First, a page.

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Arizona's 1st probable monkeypox case in Maricopa County

Arizona health officials announced Tuesday that they have identified the state’s first probable monkeypox case in Maricopa County.

They said testing at the Arizona State Public Health Laboratory returned a presumptive positive result and confirmatory testing is underway at the Centers for Disease Control and Prevention.

Officials said the case involves a man in his late 30s who is currently in isolation and recovering.

According to medical experts, monkeypox is a viral illness that primarily spreads through skin-to-skin contact although it can also spread through respiratory secretions during prolonged, face-to-face contact.

It is endemic in some countries but not the United States. However, several countries including the United States have seen cases in recent weeks.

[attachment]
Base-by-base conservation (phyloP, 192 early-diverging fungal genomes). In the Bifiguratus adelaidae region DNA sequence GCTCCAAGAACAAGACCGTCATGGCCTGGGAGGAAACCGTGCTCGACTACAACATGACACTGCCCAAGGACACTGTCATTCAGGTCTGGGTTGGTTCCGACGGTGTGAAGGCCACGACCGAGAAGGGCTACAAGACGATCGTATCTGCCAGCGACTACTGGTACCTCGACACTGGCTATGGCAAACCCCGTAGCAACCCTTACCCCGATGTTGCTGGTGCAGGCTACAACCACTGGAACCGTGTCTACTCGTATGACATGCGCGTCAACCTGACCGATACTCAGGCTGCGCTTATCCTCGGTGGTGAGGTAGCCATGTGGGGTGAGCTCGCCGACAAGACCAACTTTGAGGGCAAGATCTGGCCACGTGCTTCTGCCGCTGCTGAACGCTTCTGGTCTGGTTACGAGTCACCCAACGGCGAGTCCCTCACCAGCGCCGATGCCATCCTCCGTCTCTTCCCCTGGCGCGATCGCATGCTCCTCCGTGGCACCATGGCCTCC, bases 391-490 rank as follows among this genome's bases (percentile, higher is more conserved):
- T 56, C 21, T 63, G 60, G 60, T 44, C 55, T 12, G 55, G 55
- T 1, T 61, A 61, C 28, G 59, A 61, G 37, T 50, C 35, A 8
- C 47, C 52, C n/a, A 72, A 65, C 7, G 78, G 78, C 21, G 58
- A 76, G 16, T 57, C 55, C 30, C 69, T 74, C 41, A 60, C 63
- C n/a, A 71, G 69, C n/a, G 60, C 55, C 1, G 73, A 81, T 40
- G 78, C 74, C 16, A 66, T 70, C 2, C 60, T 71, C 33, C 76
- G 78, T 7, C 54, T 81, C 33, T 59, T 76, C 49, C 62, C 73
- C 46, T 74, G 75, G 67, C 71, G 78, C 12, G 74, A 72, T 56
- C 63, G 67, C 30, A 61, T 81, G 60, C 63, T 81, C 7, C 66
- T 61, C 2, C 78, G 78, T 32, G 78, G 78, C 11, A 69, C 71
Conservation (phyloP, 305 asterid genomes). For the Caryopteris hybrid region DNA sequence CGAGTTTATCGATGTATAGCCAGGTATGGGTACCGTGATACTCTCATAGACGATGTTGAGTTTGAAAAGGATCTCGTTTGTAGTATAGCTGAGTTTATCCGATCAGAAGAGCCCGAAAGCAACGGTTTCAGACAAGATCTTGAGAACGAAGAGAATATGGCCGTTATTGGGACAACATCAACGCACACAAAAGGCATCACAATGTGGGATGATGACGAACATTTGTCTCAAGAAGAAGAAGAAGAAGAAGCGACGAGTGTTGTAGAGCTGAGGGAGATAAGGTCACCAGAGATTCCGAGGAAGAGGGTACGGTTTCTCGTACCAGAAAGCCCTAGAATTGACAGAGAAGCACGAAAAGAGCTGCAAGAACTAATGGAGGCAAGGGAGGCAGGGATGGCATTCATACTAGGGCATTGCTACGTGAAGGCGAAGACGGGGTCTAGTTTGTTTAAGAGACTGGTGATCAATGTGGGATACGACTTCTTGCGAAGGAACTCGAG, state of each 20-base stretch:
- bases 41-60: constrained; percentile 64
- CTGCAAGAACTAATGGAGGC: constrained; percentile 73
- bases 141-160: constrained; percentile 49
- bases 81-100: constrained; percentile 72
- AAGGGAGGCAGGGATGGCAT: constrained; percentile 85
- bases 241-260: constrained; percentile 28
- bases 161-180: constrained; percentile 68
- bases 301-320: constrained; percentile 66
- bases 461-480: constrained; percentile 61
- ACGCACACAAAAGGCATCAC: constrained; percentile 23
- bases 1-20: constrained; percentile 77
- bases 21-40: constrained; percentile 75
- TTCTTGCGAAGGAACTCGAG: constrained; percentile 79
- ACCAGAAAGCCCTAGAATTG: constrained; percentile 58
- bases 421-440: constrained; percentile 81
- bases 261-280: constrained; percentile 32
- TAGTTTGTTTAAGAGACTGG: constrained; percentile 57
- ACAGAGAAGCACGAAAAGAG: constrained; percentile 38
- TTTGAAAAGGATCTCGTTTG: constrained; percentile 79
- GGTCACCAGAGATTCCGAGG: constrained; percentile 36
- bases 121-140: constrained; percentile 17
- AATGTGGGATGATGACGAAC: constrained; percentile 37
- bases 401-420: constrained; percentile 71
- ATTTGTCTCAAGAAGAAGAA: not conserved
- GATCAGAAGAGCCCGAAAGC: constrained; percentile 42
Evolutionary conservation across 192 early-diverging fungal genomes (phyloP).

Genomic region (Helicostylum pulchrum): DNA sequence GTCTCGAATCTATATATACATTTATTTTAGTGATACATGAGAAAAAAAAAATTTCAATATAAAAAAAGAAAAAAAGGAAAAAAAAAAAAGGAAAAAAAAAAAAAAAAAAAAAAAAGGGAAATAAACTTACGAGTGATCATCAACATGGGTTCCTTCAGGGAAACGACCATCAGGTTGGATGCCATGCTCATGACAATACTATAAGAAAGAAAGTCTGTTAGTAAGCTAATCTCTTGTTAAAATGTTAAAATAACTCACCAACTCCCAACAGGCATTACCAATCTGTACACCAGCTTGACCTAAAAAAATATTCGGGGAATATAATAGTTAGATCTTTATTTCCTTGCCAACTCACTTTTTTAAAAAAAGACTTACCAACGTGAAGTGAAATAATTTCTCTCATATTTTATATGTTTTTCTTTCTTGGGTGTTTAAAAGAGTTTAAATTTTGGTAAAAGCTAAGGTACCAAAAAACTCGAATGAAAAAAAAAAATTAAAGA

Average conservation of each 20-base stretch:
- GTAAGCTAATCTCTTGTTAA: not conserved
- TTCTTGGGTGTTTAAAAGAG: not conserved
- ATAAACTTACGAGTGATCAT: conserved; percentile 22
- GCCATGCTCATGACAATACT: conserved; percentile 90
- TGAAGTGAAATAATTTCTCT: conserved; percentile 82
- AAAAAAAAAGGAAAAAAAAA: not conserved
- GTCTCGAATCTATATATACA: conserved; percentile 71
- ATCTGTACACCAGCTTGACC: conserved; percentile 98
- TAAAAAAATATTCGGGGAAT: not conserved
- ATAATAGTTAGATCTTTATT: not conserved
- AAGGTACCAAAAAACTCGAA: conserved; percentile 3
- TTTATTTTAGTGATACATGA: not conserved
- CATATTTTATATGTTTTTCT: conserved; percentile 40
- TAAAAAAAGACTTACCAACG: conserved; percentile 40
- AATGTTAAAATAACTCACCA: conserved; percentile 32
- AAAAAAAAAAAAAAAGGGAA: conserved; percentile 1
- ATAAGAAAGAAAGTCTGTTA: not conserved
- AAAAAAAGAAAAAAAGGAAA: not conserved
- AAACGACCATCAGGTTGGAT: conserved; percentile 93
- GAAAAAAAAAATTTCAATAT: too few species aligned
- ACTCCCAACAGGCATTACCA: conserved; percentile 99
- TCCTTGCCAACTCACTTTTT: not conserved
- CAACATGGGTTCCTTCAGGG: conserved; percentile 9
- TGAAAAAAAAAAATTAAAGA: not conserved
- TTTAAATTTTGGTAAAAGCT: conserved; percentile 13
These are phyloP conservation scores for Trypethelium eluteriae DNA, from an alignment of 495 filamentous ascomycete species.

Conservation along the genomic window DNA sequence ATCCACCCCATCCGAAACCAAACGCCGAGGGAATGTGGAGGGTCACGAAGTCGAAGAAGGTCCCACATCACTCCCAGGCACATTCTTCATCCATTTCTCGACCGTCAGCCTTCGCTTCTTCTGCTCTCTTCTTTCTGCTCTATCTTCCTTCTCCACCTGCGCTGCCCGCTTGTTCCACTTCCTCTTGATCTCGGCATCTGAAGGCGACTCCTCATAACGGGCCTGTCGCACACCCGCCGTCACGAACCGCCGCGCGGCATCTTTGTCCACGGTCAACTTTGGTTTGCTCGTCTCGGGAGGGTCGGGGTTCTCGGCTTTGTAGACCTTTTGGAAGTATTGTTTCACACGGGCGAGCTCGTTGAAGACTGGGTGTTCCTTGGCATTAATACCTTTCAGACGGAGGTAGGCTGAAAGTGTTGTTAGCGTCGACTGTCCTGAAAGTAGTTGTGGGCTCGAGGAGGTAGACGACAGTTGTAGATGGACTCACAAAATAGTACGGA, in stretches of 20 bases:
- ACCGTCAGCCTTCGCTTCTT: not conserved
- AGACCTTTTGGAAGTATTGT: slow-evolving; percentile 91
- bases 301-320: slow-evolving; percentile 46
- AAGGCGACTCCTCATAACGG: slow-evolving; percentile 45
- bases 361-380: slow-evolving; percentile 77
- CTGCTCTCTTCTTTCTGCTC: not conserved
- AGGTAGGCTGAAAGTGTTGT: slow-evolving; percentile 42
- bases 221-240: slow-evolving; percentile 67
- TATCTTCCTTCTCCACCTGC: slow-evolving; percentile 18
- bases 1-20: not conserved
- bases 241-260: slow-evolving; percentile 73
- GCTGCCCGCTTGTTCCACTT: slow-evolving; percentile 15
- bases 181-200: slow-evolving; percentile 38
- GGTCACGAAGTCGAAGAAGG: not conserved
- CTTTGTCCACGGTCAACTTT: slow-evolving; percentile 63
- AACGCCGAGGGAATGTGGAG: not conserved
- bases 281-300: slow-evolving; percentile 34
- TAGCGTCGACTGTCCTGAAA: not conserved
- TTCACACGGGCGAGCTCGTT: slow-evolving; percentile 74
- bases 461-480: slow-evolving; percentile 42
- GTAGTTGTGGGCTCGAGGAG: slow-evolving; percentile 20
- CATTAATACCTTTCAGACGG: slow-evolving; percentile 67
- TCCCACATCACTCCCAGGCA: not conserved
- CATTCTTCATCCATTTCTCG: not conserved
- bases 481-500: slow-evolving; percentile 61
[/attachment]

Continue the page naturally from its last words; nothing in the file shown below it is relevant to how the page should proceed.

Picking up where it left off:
It is called monkeypox because it was first identified in laboratory monkeys.

Experts said monkeypox typically starts with a fever, which may be accompanied by headache, muscle aches, a back ache, swollen lymph nodes, chills and exhaustion.

They said most patients with monkeypox fully recover from the virus without treatment.

Dr. Rebecca Sunenshine, who is with the Maricopa County Public Health Department, says that monkeypox is rare. It’s also much less contagious than COVID-19.

"So, in order to transmit monkeypox, it really does take considerable skin-to-skin contact," Sunenshine said. 

Monkeypox belongs to the orthopoxvirus genus, along with smallpox.

"The CDC is still learning about how much protection having a prior smallpox vaccine provides. But it is thought that if you have had prior smallpox vaccination, you might have lower risk of contracting it if you are exposed," she said. 

Sunenshine says routine vaccination against smallpox stopped in the early 1970s.

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Kathy Ritchie has 20 years of experience reporting and writing stories for national and local media outlets — nearly a decade of it has been spent in public media.